Puerto Vallarta Realtors Reflect

Had dinner out on the town with a few Realtors a couple of nights ago, some of the top in the industry and who between them have many years selling and developing real estate in the region. Its been a tough year for them all. They have had to make major changes in their operations, scaling back, closing down satellite offices and getting more involved in the day-to-day operations of their businesses. When times were good they could spend more time away from the office, working on pet projects such as developing real estate. But now they are back at the office, keeping a very close eye on the bottom line – its all about cash flow these days.

For some it is rentals that seem to be keeping them going, and for other offices out there. Rentals have been good, at least compared to sales. The upper-end of the market for real estate sales has basically come to a standstill. Luxury properties are just not moving. It seems people are taking a year off, renting a few places to try them out, rather than jumping in and buying something themselves. There are still inquiries, people are interested, they just want to be a little more secure about the state of the US economy before moving forward with something. The active market right now is under $500,000 USD. There is some action above that, but nearly all below $1 million. And for the properties that are selling around $1 million, the eventual sales price was significantly below the asking/listing price.

There is some concern whether there is a “shadow” market, involving people who want to sell but are waiting for the market to get better. The number of listings in the MLS service Multi-List Vallarta has leveled off for the past year, so sales seem to be keeping up with new listed properties. But are there many people out there waiting, and when these properties will come on the market, how will it effect it? There are still a lot of investor-held properties out there; they have to put them on the market sooner or later.

In 2003 the MLS tripled its sales from the year previously. Tripled – in one year. Well sales have now been cut by about 2/3s, so are we getting back to “normal”? Problem is there’s a lot more inventory now than back then. Its not outrageous, and we’re better off than some other markets in Mexico, but its there and its going to take some time to get it back to normal. Fortunately for the health of the market nearly all the properties are held free and clear, as financing is still a small part of the market.


4 Responses to Puerto Vallarta Realtors Reflect

  1. Ben says:

    These updates really give us the scoop behind the scenes and a nice filter from the “spin doctors.” Nice job, please keep them coming. Bottom line is that it is not just the shake out in the US Economy that has potential buyers reluctant to buy. From the anecdotes of those who were interested previously in buying in Mexico that I know, there is a concern about safety in Mexico: anywhere in Mexico, & a concern about whether Mexico’s government, locally & nationally are going to be able to manage their own economic, social and narco war issues without imploding. New consumption taxes,new tax requirements for foreign owners, they are all increasing and another hassle. There is a huge perception problem about Mexico in the US & Canadian & European markets. Mexico is not seen as sexy & romantic as it was with people getting sick, getting decapitated (even though the majority are in border areas), etc. People are not thinking of the beauty of Mexico, they are in fear mode. They get on a plane, they dont study a map of hot spots of narco activity. Hence, it is possible everywhere.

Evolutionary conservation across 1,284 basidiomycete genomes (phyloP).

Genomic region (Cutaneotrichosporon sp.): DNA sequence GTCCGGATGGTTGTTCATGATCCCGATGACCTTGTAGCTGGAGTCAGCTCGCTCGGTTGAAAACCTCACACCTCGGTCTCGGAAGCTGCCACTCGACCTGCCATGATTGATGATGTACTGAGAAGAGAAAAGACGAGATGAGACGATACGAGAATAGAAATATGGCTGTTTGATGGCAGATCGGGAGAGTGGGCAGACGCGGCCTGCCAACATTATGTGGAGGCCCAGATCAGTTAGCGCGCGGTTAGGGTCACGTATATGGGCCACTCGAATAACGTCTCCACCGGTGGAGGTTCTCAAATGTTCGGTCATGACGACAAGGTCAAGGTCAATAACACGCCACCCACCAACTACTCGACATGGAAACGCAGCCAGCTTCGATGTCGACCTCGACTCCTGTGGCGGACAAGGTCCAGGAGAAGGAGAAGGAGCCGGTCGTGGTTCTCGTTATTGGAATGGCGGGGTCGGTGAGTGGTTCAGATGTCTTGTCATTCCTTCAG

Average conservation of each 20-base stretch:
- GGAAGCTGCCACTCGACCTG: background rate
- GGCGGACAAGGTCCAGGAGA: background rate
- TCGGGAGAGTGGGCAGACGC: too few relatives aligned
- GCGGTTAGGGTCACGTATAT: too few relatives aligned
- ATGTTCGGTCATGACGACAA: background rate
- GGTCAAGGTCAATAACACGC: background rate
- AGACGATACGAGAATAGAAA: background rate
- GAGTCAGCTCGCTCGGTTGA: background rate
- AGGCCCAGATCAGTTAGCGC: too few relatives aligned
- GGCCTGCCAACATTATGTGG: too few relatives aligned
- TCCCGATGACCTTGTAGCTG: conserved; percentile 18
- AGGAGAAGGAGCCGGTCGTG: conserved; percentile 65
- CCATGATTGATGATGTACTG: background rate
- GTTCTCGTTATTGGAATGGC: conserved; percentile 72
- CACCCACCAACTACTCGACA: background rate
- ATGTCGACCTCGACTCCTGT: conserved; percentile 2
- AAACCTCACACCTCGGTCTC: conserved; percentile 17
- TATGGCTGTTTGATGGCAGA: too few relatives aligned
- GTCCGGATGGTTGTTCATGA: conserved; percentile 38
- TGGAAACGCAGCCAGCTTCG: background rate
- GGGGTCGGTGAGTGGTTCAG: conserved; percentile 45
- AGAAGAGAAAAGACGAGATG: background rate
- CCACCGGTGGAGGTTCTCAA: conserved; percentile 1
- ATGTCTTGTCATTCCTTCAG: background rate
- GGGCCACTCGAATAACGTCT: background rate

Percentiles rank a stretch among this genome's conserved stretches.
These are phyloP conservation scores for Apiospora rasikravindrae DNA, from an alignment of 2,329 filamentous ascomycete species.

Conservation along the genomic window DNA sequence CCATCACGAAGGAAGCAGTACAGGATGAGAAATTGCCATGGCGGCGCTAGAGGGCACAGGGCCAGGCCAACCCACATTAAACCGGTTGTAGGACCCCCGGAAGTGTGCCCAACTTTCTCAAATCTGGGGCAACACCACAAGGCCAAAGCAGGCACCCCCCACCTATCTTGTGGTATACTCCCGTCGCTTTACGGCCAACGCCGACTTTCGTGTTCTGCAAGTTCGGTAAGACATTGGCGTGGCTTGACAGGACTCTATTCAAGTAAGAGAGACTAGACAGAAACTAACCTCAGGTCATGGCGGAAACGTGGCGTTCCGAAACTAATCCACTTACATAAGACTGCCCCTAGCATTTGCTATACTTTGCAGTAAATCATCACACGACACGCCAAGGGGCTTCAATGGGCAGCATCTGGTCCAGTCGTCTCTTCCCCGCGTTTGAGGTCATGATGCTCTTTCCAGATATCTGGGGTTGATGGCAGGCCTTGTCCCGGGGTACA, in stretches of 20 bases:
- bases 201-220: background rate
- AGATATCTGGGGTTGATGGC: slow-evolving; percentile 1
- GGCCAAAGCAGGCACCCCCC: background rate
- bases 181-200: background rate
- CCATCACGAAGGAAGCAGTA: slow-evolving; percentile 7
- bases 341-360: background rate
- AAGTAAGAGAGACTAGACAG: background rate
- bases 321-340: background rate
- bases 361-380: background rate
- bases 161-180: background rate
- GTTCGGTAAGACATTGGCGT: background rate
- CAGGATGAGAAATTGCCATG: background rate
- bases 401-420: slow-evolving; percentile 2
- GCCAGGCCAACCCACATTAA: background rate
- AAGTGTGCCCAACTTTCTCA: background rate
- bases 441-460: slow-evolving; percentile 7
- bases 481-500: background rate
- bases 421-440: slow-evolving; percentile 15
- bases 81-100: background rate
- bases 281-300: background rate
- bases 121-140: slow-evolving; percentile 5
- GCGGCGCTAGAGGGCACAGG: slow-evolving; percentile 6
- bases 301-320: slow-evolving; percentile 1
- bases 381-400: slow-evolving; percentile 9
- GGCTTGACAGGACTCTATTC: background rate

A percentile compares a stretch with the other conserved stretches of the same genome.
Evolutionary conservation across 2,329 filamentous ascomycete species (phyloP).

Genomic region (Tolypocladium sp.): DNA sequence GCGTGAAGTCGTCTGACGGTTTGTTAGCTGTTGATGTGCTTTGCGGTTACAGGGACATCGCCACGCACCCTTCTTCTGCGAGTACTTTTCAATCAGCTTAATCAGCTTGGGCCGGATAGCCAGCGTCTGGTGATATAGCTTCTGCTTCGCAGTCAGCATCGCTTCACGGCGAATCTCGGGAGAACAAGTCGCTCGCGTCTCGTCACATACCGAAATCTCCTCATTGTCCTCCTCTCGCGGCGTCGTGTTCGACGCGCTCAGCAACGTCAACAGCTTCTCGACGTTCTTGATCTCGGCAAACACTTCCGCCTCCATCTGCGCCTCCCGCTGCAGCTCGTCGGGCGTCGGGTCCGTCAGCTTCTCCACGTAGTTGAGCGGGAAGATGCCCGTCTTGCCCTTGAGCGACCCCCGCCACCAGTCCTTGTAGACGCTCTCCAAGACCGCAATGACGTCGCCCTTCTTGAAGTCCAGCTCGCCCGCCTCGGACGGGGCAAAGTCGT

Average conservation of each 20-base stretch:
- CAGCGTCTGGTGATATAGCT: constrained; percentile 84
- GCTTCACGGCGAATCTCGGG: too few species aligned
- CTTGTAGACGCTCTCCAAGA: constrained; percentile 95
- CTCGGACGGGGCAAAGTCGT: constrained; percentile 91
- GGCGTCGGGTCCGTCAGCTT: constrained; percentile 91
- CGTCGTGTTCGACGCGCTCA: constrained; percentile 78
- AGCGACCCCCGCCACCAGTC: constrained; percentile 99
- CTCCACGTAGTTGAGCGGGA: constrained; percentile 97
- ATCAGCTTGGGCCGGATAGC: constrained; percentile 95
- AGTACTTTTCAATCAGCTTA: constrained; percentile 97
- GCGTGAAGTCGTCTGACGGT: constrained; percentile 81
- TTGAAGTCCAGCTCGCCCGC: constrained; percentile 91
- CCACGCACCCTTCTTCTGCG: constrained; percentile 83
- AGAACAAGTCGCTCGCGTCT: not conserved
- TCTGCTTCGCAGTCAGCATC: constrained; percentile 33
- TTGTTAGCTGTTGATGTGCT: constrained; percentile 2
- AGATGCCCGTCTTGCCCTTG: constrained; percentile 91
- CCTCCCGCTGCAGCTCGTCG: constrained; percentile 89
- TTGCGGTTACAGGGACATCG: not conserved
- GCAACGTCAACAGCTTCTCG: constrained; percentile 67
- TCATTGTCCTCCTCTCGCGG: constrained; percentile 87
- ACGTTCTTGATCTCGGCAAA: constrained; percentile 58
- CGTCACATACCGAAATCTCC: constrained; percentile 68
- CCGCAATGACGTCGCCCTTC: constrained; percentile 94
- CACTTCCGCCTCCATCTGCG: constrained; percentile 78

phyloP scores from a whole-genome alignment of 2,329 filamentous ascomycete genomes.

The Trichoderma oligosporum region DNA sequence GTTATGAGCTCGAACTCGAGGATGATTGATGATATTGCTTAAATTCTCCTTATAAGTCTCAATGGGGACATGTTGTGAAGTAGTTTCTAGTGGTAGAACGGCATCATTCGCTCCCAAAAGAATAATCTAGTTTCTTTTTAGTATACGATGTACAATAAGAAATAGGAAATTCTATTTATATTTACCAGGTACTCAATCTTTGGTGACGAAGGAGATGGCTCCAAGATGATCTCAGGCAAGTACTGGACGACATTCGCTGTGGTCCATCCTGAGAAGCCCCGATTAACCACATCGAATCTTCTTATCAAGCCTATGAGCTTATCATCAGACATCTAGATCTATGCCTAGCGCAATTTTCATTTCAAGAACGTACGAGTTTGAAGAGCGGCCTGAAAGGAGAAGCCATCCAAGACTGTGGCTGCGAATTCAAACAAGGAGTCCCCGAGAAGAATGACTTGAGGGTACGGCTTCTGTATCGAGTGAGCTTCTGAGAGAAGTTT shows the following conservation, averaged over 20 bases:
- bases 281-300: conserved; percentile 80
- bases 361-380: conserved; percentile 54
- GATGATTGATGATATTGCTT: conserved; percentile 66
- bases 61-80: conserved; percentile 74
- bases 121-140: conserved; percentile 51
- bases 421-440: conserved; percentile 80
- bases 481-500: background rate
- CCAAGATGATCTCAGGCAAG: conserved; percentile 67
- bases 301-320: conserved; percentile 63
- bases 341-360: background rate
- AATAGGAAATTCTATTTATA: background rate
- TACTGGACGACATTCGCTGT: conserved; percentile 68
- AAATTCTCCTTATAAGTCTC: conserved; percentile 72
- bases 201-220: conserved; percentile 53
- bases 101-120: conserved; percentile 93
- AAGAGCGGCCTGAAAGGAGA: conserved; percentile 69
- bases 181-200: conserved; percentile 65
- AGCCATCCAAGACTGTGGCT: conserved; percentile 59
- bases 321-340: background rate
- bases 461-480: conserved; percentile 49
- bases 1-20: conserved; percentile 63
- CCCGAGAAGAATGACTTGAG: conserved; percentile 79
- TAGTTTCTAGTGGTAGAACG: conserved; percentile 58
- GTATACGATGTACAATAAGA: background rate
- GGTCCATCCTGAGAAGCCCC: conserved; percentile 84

Of course, the realtors are focusing on rentals, as there is no other revenue opportunities. That does not mean that rentals are hot this year, etc. Thanks for the market update on one million dollar plus properties. That is the market that I am interested in hearing about myself. I want to know about the beachfront homes.

    Every day there is a another scary newspaper article or TV report about issues in Mexico. Just Google “Mexico News” WE need a sustained period of good news. Finally, Mexico this year will be identified with the health crisis of H1N1 even though this is a true pandemic. We need this flu season to pass and dissipate before you will see the uptick of travel activity to resort areas of Mexico. Of course, there will be some travel (Xmas & Easter may be busy) and there may be some rentals, but it is a fallacy that the downturn in sales in 2009 in Puert Vallarta and surrounding areas can be fully attributed to the weakness in the US Economy, especially the higher end market over $500,000.

  2. Clay says: